“I thought I was a poker genius”

Why work for cash when you can win it? explains why online gambling isn’t all fun and games

Sam Newsome

Sam Newsome

For the past two years, online poker has been my only source of income. I have made thousands playing the various games of poker, and I spent my winnings on games, widescreen monitors, and a variety of rare and limited edition obscurities. I never spent any of it on rent­ and books because I never needed money for that. I played poker for the luxurious standard of living it gave me over the average student.

I discovered Full Tilt Poker, one of the two leading online poker rooms, after a friend introduced me to Texas Hold ‘Em and found that you could sign up for a free account and play for ‘play chips’. The site starts you off with 1,000 play chips, and if you ever go below that, you can instantly reload. The idea is that you learn the basics of the game without actually risking any money. I played there for half a year or so and ran my 1,000 play chips into somewhere in the range of 3,500,000 play chips. I thought I was a poker genius.

On my 18th birthday, I deposited $100 on the site. Within a few days I was down to just $20. Looking back, I realise I was a terrible player and was playing stakes way above what I should have been. However, I entered a tournament with my remaining money and struck lucky (while presumably still playing terribly) and reclaimed $80.

Around this time I discovered Two Plus Two, the internet’s leading poker forum. I became a member, and started discussing strategy with vastly superior poker minds. I learnt I was committing a series of elementary mistakes and quickly became a stronger player. I started to rise my earnings, although I was still punching above my weight.

One night, while I was playing, I found myself down $20. The fact that this was a good 10% of my entire balance terrified me. Since my rocky beginnings, I’d never lost such a large chunk of my budget in one night. I decided to play a higher game to try and recoup my losses (very, very stupid) and lost another $15. I almost cried.

I was devastated, if not because of the loss of the money, but because of all the effort I’d put in over the past few weeks. This feeling of loss would ultimately lead to the end of my poker career.

The money in my account slowly grew to around $500. Then came the most incredible week, when, within three days, I collected two first place finishes, a second place and a third place in large-field tournaments for a combined total of about $1,500. This was mind-blowing. It was beyond mind-blowing.

To earn a £1,000 in a few days in my University room was more than I could have ever imagined. I went on a crazy spending spree and bought loads of stuff. The porter’s lodge was inundated with parcels for me.

I continued to play and began to profit significantly. Everything went smoothly until I decided to withdraw the majority of my money from my account, leaving me with $600.

Then I went on the worse run I’d had. I lost $100 the next day I played, from a combination of bad luck and overconfident decisions. I readied myself to earn it back, but things just went from bad to worse. I couldn’t get anything going, and I found myself down to just $100, having lost $500 or so in a few weeks. Despite my previous huge winnings, the mind is a fickle thing, and I found myself transfixed by my Full Tilt account balance, unable to comprehend why it was so low. The fact I was still up thousands of pounds in lifetime earnings suddenly seemed irrelevant compared to the £300 I’d thrown away. I stopped playing.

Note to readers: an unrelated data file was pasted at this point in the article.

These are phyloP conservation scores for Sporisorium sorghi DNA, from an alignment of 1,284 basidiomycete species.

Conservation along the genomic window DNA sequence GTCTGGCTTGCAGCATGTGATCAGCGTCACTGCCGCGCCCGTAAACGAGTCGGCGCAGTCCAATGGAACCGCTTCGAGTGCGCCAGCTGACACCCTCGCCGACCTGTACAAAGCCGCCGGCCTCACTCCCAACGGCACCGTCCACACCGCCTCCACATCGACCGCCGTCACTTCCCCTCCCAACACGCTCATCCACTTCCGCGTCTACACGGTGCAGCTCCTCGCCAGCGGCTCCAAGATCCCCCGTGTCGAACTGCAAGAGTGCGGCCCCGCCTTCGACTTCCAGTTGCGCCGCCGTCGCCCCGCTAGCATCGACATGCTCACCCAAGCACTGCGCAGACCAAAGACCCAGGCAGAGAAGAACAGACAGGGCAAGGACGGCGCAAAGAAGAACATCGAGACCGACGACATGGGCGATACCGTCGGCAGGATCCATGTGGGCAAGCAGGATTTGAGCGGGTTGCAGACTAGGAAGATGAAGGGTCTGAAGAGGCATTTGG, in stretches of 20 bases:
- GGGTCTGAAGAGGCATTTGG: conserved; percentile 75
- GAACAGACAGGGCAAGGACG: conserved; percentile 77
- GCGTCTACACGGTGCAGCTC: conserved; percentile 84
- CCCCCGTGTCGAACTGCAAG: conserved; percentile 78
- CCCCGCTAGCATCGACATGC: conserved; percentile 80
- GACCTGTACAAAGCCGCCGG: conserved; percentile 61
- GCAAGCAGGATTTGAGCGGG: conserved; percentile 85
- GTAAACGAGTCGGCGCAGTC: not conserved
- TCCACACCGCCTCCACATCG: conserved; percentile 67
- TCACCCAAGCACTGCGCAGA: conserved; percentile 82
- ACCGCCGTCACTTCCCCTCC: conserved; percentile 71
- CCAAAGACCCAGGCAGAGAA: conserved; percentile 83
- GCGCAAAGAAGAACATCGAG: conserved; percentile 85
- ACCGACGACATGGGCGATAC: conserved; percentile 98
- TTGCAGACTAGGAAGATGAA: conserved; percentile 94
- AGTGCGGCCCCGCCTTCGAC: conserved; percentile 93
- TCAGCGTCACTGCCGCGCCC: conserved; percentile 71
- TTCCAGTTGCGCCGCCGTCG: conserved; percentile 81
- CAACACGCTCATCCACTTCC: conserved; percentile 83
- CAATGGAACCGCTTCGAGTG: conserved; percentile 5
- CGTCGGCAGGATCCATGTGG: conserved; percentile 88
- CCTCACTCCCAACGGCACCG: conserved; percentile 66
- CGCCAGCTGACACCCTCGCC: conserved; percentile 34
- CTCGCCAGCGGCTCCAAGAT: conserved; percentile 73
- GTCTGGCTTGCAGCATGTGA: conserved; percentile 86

Over the summer, I slowly started again. I moved down to smaller games to regain my confidence. My Full Tilt balance began to grow again, though very slowly. I made about £50 in a month, and bizarrely, felt great about this. I was starting from scratch again, but I was OK with that.

My balance grew and I started playing bigger and bigger games, getting back into the swing of things. One day, I started to play, but within about eighty minutes, I was losing money. A lot of money. A few big hands went against me, and suddenly, my account balance halved in the space of a few seconds.

I stared at the screen for a little while, having lost a hefty percentage of a term’s entire tuition fee in just an hour or so. And yet, despite this, I was totally calm. I didn’t feel horrified or furious or in tears as I was two years ago, when I lost a piddling $35 in a night. I was thinking utterly clearly.

I realised something I’d never fully comes to term with before. It wasn’t the loss of money that sickened me – it’s only a number on a screen. It was the fact that the past few hundred hours of thoughtful and time-consuming play had been thrown away in a single night. This wasn’t a video game – there was no reload button.

Money I’d previously had was gone. It wasn’t mine any more.

With a remarkable clarity, the realisation hit me that my poker career was over. I withdrew my remaining account balance. My last vestiges of poker money were safe in my bank account. I did a quick tally, and realised I’d played over half a million hands of poker. The ride was over.

It seems unreal, now, to look back at those three incredible days where I made over a £1,000 so quickly; that’s what takes the average full-time-worker around half a month.

I don’t regret playing poker for two years – far from it. I made a ton of money and own a lot of great things that I would have never been able to afford without it. But unless you can stomach losing hundreds of pounds in a night and having all your great play for weeks go to waste at the turn of a virtual card, I wouldn’t suggest it.

And even if you think you can stomach that – you can’t. Take it from me. I tried.

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